Evaluating Correctional Technology: What to Look for When Purchasing Perimeter Security, Communications, or Monitoring and Surveillance Systems
Jackson, Kevin, Corrections Today
Over the last decade, technological innovation has spurred the development of new devices to improve efficiency in correctional institutions. Technological advances encompass many areas, and have led to changing roles for corrections personnel. Management information systems have been introduced as a more affordable and comprehensive means of tracking inmate activities. Perimeter security has advanced from reliance on the human observer to comprehensive electronic sensing devices. Similar innovations have occurred in internal security - advanced X-ray devices, closed-circuit monitoring, magnetic "friskers" and officer tracking/alerting systems. Drug and alcohol abuse testing packages, telemedicine and videoconferencing all are products of advances in technology.
This technological explosion has not, however, been accompanied by a system for evaluating the utility of the advancements or their potential impact on an agency.
Agencies are most likely to experience expanded uses of technology in the areas of perimeter security, communications, and monitoring and surveillance systems. Below, we examine each of these types of technology and provide guidelines on evaluating their efficacy for a particular agency.
A correctional facility is only as secure as its perimeter. The basic role of a perimeter security system is fourfold: deter, detect, document and deny/delay any intrusion of the protected area or facility. Six factors typically affect the probability of detection of most area surveillance sensors, although to varying degrees. These are: 1) the amount and pattern of emitted energy; 2) the size of the object; 3) distance to the object; 4) speed of the object; 5) direction of movement; and 6) reflection and absorption characteristics of the energy waves by the intruder and the environment (e.g., open or wooded area, or shrubbery).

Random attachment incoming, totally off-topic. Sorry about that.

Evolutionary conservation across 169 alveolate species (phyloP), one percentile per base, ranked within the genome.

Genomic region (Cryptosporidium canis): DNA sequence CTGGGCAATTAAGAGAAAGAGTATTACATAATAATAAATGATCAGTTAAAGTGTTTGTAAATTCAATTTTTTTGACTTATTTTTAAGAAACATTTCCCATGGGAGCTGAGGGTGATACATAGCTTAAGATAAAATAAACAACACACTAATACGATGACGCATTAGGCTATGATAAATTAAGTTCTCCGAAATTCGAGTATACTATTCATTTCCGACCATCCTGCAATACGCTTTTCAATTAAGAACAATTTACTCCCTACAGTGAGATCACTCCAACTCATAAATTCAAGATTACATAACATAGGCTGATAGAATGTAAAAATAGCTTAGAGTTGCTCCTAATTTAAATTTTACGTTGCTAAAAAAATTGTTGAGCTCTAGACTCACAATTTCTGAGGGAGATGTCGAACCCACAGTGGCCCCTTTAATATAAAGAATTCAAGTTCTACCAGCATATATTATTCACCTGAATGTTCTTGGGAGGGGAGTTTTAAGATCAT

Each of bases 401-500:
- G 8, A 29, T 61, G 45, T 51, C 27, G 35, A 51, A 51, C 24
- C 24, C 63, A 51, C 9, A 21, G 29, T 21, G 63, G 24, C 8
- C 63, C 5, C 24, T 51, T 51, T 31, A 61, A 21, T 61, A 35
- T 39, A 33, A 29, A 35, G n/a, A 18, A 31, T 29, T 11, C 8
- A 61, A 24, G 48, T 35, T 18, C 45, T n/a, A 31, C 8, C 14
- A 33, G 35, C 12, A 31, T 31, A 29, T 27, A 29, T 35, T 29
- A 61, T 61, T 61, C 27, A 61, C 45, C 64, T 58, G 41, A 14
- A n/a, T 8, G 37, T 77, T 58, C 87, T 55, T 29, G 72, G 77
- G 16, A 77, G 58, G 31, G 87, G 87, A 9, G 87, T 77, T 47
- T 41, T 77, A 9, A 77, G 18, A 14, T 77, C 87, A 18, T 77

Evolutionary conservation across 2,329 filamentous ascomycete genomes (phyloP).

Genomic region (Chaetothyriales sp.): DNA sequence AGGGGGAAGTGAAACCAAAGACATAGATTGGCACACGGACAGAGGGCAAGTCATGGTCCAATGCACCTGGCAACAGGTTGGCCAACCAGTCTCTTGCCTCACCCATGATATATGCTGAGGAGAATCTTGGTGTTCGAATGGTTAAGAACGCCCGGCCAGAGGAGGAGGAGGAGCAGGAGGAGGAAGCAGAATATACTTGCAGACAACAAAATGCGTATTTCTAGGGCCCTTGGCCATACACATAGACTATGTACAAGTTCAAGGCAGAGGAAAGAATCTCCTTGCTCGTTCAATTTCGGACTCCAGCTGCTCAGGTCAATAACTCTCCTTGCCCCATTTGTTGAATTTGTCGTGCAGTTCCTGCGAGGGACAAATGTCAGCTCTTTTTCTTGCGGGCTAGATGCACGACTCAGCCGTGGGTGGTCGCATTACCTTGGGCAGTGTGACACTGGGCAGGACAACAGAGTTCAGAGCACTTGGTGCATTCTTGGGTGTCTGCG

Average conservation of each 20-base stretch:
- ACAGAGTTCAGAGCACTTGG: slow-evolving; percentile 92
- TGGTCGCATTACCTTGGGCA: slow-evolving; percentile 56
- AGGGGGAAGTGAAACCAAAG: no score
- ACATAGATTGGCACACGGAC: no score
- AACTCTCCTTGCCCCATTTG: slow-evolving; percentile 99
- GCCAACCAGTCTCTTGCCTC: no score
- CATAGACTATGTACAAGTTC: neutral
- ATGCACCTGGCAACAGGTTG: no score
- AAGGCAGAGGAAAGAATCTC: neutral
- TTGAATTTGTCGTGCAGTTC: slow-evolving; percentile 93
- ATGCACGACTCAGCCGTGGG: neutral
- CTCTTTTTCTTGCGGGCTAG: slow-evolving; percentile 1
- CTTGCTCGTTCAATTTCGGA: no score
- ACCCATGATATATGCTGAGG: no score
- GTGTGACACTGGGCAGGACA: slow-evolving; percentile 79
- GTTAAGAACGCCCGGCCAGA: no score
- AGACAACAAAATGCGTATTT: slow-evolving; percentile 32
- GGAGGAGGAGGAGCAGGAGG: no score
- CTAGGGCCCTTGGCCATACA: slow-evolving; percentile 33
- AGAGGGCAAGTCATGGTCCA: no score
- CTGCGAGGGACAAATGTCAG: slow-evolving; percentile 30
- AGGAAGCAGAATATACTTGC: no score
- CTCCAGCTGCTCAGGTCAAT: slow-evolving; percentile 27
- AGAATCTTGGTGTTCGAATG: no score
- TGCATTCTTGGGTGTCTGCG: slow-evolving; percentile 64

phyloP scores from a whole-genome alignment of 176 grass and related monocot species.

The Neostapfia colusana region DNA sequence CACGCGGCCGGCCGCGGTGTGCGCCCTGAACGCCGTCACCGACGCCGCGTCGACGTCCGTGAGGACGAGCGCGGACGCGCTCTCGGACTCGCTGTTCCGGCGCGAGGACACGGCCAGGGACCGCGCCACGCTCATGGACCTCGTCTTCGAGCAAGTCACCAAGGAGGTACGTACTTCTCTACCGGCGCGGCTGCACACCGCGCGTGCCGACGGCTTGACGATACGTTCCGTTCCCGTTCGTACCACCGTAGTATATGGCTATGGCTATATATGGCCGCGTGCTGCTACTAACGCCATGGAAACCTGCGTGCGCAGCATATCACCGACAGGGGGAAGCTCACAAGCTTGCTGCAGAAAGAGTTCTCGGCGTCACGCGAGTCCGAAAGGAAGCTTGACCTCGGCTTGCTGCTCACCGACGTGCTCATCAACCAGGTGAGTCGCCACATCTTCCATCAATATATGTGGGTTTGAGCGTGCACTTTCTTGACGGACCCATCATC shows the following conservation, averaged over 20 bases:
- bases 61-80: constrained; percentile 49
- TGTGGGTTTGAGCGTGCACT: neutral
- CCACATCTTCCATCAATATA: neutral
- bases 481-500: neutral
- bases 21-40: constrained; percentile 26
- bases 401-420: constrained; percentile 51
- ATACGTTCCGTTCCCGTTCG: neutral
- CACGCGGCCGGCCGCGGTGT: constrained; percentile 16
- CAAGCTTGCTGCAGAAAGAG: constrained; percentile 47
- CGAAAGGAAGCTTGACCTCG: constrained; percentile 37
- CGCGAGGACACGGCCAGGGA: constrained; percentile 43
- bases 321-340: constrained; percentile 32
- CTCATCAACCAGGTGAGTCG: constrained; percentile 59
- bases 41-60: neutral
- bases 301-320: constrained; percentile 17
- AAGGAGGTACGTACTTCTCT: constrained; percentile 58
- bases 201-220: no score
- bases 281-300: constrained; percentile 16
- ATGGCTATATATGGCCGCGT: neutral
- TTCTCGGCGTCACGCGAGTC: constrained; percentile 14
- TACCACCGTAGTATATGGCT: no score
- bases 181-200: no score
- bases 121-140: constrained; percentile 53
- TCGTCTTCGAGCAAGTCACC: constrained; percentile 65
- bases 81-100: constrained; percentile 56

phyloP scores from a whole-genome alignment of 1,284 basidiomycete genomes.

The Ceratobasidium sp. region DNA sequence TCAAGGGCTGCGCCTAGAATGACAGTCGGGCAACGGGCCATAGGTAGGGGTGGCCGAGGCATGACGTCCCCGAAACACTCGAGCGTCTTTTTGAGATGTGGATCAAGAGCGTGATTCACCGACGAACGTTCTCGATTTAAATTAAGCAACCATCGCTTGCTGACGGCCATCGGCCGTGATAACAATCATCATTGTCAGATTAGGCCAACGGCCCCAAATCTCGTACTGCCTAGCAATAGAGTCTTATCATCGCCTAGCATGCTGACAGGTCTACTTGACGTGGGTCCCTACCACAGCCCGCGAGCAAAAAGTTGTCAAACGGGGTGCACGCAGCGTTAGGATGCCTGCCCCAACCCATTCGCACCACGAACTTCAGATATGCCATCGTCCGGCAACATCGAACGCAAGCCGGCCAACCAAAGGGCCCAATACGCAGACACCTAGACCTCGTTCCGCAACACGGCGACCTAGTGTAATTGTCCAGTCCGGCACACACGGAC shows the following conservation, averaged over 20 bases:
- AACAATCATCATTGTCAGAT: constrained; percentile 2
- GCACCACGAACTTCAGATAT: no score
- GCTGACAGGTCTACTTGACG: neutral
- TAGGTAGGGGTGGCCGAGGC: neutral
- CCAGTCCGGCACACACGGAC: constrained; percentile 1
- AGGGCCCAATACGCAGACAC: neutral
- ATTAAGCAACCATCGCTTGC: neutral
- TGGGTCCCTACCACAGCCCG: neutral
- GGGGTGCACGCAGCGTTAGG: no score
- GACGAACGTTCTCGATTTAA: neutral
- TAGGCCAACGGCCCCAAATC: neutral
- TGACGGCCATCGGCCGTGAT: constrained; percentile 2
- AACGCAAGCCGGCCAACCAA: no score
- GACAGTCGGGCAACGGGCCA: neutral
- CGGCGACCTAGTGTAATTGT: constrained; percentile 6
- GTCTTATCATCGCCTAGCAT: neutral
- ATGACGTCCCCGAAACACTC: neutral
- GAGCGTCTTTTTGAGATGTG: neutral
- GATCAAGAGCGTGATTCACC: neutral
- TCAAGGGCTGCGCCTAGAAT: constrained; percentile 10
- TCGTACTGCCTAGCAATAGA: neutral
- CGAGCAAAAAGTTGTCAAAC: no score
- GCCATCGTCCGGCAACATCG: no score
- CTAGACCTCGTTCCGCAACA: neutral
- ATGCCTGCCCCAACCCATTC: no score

The application of security measures should be tailored to the needs and requirements of the facility to be secured. The security approach will be influenced by the type of facility or material to be protected, the nature of the environment, the client's previous security experience and any perceived threat. These perceptions form the basis for the user's initial judgment; however, they rarely are sufficient to develop an effective security posture. The nature and tempo of activity in and around the site or facility; the physical configuration of the facility to be secured; the surrounding natural and human environment; fluctuations and variations in the weather; and new or proven technologies all are factors which should be considered when planning a security system.
Some examples of intrusion detection sensor technologies include:
* Photo Electric Beam - A photo electric beam transmits a beam of infrared light to a remote receiver, creating an "electronic fence." The sensors often are used to "cover" openings such as doorways or hallways, acting essentially as a trip wire. Once the beam is broken/interrupted, an alarm is generated.
* Microwave Sensors - These are motion detection devices that flood a designated area with an electronic field. A movement in the zone disturbs the field and sets off an alarm. Microwave sensors may be used in exterior and interior applications.
* Wall Vibrations - Vibration sensors are designed to be mounted on walls, ceilings and floors and intended to detect mechanical vibrations caused by chopping, sawing, drilling, ramming or any type of physical intrusion attempt that would penetrate the structure on which it is mounted.
* Fiber Optic Wall - A fiber optic wire sensor is in an open mesh network (quilt) applique that can be applied directly to an existing wall or roof, or installed in a wall (or roof) as it is being constructed. The fiber optic network is designed to detect the low frequency energy (vibrations) caused by chopping, sawing, drilling, ramming or physical attempts to penetrate the structure on which it is mounted. …